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A few months later, Issa launched an investigation into allegations of ethics violations on the mayor’s staff despite a simultaneous effort being undertaken by local officials.
But he earned some good will in November by postponing action on a bill that would restructure the city government’s hiring practices after Council Chairman Kwame Brown asked Issa to let the council move on its own legislation, which it passed last week.
The seed of Issa’s plan to give the District of Columbia control over its own budget was planted at a May hearing.
Issa said he wanted to introduce a bill that would unlink the D.C. budget from the Congressional appropriations process, allowing the district to control its own funds like any other city and change its fiscal year to start in July, allowing it to better prepare for the school year.
Perhaps most crucially, budget independence would spare the city from the anxiety of a shutdown every time Congress appears unable to strike a spending deal.
“Wow,” was what Norton says she remembers thinking at the time.
If signed into law, the measure would be the single most important piece of legislation for D.C. since the Home Rule Act of 1973, which gave the District more autonomy.
It also could signal that while lawmakers may not be willing to grant D.C. statehood, they might agree that the city is now in good enough shape to take on the responsibility of controlling its own money.
“When he became chair, I didn’t know where he would come out on District issues because he didn’t have much of a history,” Norton said. “And true to form, he has been unpredictable.”
Given the GOP’s history of using D.C. as a petri dish of sorts for social policy riders, Democrats were wary.
“I think he’s shocked a lot of people,” said Rep. Edolphus Towns (D-N.Y.), who in the 111th Congress was chairman to Issa’s ranking member.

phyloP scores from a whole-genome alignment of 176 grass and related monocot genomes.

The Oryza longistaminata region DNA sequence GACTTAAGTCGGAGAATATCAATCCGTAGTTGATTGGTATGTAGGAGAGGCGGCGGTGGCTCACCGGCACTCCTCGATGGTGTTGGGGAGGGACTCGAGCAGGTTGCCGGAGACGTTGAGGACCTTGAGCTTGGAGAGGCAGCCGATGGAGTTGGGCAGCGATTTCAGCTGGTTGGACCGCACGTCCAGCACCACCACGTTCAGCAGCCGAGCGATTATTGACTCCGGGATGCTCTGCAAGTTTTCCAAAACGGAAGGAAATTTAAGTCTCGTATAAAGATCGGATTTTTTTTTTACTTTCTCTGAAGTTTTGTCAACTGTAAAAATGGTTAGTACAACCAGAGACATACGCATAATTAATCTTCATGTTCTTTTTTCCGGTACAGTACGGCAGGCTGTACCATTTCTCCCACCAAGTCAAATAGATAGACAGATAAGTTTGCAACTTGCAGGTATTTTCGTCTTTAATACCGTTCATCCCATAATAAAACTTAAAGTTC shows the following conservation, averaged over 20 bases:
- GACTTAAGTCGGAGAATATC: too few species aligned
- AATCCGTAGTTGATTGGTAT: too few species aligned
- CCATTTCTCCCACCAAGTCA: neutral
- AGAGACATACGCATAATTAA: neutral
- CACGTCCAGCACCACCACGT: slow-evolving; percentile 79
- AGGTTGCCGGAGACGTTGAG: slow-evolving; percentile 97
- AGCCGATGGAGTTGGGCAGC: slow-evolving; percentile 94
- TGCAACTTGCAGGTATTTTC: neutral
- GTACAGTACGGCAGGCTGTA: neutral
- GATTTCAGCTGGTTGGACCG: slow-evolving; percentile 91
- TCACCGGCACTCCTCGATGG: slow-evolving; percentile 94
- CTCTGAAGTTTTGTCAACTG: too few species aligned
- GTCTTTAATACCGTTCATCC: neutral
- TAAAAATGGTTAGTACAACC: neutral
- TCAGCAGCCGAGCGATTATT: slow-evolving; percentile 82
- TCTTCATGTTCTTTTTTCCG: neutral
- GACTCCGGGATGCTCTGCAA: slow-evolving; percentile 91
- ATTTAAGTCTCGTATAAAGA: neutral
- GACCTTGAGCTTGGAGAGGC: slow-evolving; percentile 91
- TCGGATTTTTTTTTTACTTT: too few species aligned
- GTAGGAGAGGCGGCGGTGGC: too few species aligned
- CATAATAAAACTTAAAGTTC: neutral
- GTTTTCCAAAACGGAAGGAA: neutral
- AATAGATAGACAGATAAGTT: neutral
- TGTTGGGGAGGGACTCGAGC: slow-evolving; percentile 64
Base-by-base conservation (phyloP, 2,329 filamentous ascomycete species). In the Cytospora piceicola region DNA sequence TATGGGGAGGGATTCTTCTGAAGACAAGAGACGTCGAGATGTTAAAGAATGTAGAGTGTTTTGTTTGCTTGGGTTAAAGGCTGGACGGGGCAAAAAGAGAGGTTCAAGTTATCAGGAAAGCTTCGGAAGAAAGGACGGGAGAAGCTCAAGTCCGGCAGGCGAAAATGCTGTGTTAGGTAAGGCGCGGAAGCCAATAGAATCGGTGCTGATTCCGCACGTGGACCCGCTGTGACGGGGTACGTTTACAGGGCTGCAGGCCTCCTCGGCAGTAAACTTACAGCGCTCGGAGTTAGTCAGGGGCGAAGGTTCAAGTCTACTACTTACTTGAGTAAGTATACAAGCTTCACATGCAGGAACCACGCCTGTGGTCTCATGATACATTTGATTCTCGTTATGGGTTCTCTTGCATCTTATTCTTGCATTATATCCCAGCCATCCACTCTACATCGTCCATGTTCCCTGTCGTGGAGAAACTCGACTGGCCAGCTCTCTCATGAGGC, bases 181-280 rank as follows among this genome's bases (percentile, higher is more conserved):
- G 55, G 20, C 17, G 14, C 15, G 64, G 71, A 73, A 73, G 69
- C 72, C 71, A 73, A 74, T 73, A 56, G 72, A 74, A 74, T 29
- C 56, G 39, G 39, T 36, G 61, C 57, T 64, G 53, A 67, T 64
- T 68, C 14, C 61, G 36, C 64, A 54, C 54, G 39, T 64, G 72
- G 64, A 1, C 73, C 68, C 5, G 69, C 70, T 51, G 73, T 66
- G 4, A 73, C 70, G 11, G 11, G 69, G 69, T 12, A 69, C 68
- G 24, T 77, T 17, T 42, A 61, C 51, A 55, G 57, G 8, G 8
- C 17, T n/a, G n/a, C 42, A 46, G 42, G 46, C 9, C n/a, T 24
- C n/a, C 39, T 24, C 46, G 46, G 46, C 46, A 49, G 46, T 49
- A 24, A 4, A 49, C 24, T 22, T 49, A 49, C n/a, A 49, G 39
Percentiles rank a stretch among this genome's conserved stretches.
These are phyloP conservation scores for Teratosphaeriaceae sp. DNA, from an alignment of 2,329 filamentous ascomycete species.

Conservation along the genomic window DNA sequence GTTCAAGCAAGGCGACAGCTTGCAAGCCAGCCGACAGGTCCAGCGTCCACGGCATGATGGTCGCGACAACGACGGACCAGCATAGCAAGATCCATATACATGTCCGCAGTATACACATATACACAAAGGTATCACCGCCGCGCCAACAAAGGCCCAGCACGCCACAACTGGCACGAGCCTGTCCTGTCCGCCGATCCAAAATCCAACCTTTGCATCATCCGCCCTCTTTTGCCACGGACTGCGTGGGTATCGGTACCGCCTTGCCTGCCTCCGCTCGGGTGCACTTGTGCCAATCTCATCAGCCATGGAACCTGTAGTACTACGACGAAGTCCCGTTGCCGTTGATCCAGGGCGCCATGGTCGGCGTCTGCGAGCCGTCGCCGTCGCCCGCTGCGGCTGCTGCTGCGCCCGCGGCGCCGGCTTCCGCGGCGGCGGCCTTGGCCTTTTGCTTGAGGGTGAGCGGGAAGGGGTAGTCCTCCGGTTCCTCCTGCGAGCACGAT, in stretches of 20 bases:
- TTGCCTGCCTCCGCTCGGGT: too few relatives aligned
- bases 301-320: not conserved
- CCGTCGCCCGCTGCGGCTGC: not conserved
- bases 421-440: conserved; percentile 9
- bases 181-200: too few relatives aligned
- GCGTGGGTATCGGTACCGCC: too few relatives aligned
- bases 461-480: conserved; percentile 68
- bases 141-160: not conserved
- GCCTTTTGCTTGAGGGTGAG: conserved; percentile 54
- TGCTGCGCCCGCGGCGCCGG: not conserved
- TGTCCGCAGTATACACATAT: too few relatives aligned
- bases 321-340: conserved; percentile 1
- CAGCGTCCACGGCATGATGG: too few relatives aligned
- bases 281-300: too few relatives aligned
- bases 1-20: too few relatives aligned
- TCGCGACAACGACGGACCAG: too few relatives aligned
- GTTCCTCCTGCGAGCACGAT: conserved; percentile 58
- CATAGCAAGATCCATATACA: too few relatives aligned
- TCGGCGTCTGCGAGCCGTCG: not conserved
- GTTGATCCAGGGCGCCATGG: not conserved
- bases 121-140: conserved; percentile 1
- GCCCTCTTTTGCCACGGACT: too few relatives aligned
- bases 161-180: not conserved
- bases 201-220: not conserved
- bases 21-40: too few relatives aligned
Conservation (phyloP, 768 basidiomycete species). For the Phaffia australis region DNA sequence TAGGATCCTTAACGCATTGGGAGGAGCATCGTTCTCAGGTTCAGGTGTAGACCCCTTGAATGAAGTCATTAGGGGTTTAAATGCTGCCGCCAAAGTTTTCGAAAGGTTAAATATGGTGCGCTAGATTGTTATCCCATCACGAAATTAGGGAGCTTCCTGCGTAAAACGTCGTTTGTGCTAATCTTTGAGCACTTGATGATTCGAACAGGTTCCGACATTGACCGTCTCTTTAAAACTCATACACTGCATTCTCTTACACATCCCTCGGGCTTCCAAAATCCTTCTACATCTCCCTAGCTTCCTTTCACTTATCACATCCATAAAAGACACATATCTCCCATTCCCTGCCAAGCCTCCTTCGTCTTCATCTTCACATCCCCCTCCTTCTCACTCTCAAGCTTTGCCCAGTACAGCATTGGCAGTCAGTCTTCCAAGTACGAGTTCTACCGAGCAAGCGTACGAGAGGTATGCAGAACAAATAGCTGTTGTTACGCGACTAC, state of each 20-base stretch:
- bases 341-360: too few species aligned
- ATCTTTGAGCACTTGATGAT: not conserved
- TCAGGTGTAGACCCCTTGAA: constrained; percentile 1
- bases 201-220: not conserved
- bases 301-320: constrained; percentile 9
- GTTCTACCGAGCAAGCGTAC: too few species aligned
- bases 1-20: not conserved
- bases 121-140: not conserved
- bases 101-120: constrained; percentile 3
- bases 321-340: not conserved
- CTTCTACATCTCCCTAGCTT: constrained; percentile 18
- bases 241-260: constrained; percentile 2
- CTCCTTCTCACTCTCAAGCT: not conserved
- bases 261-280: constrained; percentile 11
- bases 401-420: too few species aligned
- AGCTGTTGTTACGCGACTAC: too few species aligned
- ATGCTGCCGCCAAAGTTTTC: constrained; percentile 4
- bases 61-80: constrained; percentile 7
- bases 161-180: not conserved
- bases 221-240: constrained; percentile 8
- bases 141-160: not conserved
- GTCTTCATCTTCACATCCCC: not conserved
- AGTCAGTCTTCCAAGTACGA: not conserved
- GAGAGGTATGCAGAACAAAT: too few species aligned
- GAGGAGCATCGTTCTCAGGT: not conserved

Confidence in D.C. Finances
Whatever Issa’s motivations, external circumstances are working in his favor.
Nearly 16 years ago, D.C. was spiraling toward bankruptcy. Despite local officials’ concerns about Congressional paternalism, even Norton endorsed taking away the reins of the city’s finances from the mayor and placing them in the hands of an outside board.
The “control board” worked, and the city’s finances rebounded to the point where the board was disbanded in 2001. The District government has produced balanced budgets in each fiscal year since then, and experts say its finances are now run better than most cities.
“I guarantee you that [Issa] would not be talking about budget autonomy if he did not believe in the leadership of the city,” Brown said. “Why would he go out on a limb to talk about budget autonomy for leaders … he thought were running the city into the ground?”
“This is the cold logic of a smart man hearing every witness say, ‘These people manage their budget better than anybody we know,’” Norton said.
And then there are the federal government’s finances.